Tag: leadership

Escape the Build Trap? Yes. Silver bullet? No.

mt-successfulIMAGE: Modern Toss

In “Escaping the Build Trap”, Melissa Perry presents a lively and cogent argument for a structured approach to building (digital) products, in order to deliver sustainable value for businesses and their customers.

That sentence only describes some of what Ms Perry explains in her relatively short and eminently easy-to-read book.

Continue reading “Escape the Build Trap? Yes. Silver bullet? No.”

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Mirror, signal, manoeuvre: what I’ve learned from working in a remote team

I’ve spent the last 9 months working in a team with people from as near and as far as Darlington, Portishead, Nottingham, Sheffield, Bordeaux and Bangalore.

In the last few months, we’ve added 4 new people from Porto, adding some more non-native English speakers to the party.

Standup meetings and Slack have become good fun as we’ve got to know each other, but some of the pitfalls I expected from remote working have surprised me.

The remote working ideal swaps a long commute for improved productivity and more time to see your family (and do household chores). That has certainly been the case for me. But much like starting in any new team I’ve found myself putting in extra effort to fill in the gap that an ‘in real life’ presence – with all of its nuance and non-verbal cues – leaves behind.

Where I’m working, the approach to making software is vaguely agile, so there’s no shortage of team communication. Nevertheless when a remote team is learning to work with each other, there’s no opportunity to just get everyone in a room and “whiteboard it out”.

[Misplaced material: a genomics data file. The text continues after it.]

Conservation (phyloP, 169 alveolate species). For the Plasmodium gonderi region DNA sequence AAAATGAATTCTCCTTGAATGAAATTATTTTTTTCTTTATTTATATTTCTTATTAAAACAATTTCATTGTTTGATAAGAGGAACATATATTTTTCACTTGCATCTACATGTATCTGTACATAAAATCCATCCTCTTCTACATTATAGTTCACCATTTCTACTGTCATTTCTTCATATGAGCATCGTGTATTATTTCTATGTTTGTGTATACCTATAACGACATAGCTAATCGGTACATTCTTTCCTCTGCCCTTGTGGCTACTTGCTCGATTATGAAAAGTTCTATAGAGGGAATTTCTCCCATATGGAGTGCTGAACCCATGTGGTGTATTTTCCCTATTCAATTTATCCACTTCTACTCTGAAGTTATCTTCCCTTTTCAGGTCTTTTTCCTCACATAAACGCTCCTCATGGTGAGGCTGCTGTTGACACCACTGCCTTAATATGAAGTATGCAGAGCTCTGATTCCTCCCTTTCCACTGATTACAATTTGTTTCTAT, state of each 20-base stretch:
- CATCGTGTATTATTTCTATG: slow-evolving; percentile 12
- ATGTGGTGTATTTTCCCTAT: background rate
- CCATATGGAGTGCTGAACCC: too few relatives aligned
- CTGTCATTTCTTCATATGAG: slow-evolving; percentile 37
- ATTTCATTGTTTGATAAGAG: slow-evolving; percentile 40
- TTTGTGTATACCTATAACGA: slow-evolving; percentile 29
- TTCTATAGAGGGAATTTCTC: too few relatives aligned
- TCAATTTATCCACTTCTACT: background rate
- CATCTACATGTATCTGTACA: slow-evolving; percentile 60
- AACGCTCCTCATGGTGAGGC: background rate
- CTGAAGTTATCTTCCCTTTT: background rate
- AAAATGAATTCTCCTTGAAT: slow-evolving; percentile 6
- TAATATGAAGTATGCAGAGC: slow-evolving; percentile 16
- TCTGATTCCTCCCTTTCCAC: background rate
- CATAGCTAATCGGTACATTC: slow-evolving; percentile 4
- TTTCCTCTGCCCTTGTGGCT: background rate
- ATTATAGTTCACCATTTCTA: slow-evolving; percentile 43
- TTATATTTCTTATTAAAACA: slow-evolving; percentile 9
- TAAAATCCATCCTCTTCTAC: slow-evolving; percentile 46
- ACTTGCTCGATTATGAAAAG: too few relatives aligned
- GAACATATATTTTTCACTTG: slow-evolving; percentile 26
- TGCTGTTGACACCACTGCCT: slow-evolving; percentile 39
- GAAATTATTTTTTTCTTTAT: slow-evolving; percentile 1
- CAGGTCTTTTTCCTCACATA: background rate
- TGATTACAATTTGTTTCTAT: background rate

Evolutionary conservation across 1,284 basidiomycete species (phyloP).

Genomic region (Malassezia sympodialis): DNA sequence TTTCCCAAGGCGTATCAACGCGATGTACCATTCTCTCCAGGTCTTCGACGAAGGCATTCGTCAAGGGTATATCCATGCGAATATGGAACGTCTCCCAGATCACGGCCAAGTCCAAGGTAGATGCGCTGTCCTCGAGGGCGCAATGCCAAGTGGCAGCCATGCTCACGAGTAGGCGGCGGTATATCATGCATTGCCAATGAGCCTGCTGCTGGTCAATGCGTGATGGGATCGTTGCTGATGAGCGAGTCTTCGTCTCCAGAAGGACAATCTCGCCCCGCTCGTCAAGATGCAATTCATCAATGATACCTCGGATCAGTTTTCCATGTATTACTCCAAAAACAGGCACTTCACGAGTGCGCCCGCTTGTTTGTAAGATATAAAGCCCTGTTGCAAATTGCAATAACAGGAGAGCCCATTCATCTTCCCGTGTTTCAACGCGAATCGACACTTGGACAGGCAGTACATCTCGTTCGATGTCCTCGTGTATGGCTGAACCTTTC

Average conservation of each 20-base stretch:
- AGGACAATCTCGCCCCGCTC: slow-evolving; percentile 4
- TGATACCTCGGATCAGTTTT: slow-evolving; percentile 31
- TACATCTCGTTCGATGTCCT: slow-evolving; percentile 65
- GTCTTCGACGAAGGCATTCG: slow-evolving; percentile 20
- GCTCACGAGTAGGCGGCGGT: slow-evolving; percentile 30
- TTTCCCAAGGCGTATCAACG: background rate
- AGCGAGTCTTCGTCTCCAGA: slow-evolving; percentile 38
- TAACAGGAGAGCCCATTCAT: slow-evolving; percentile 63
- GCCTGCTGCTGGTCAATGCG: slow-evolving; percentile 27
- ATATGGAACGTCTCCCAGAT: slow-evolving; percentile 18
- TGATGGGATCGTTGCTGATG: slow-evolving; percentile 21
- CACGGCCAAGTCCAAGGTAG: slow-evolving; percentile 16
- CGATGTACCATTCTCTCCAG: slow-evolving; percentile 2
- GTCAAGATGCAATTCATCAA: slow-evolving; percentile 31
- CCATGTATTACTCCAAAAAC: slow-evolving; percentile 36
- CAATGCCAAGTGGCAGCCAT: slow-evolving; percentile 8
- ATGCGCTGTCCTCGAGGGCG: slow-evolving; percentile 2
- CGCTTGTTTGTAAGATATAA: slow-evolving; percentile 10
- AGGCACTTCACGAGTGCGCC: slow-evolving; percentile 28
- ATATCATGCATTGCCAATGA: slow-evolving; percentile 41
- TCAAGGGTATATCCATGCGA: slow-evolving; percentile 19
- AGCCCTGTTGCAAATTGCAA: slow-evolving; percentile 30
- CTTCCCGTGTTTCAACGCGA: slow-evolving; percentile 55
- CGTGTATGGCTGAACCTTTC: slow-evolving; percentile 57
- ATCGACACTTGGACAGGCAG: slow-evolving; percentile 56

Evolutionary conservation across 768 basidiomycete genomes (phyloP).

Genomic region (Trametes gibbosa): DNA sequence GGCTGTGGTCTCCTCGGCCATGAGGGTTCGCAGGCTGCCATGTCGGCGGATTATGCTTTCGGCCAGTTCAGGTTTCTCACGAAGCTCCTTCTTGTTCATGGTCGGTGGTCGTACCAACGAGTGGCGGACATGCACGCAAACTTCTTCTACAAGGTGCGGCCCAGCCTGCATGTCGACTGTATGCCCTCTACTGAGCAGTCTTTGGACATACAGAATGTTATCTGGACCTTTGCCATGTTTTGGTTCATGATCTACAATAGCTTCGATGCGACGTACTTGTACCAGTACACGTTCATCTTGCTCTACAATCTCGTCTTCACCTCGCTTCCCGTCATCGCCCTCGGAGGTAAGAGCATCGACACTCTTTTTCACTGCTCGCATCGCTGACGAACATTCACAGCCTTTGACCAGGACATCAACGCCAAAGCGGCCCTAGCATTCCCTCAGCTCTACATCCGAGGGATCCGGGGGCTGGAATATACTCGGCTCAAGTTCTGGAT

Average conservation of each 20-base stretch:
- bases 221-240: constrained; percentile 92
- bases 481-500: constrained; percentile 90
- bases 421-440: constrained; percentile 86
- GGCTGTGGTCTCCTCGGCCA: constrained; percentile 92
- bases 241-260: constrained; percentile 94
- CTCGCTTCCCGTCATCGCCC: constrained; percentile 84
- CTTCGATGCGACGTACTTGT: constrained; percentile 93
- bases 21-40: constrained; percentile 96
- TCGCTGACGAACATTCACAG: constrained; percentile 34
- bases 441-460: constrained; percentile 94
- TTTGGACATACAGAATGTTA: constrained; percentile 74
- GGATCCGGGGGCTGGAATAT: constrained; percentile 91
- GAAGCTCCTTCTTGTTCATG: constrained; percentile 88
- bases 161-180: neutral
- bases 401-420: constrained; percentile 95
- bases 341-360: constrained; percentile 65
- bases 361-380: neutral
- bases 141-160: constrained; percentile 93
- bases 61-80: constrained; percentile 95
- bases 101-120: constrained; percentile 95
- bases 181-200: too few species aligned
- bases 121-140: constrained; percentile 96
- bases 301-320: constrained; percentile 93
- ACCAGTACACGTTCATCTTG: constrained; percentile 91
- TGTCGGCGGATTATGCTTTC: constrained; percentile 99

Regular voice and video calls provide a useful yet limited simulacrum of a team workshop environment. But there’s nothing like putting your own post-it note just in the right place on the wall yourself, then stepping back to see it in context.

RealTimeBoard (now mysteriously rebranded as Miro) has worked as a decent replacement for visualising ideas and doing team reviews, but I’d rather have a research wall in the office everyone could see on their way to and from their desks. I think the real life version embeds deeper in the sub-conscious where all the best ideas come from.

Tackling larger challenges together is more or less impossible. I’ve found I’ve had to hand off work more frequently than when working in one office, rather than working through it together. Handoffs are also more brutal because the shared space to share, and discuss, and bounce off ideas is not as rich, and the feedback less flowing than when I’ve worked in the same room as the rest of the team.

I’ve put a lot more effort into typing things up after conversations have been had, explaining the rationale behind the work and making things readable and easy to understand. In short, I’ve produced quite a bit more ‘short term’ documentation, just to communicate direction, rationale and status, and ensure people are informed and consulted as we move through design and development.

I’ve also been doing my best to stop myself from starting on new pieces of work or tackling things in new ways until I’ve made sure at least some of the team knows what I’m doing. I’m a self-motivated sort so this has been the hardest – to make sure you’re bringing the team with you (and with their blessing) when you feel the need to act immediately.

None of that is in itself bad. It’s a trade off for what for me is a 2 x 2-hour commute every day. And I think the extra work is helping the ‘lay people’ the team is dealing with – people who have limited previous experience building software  – understand the effort and thinking that goes into making a quality product.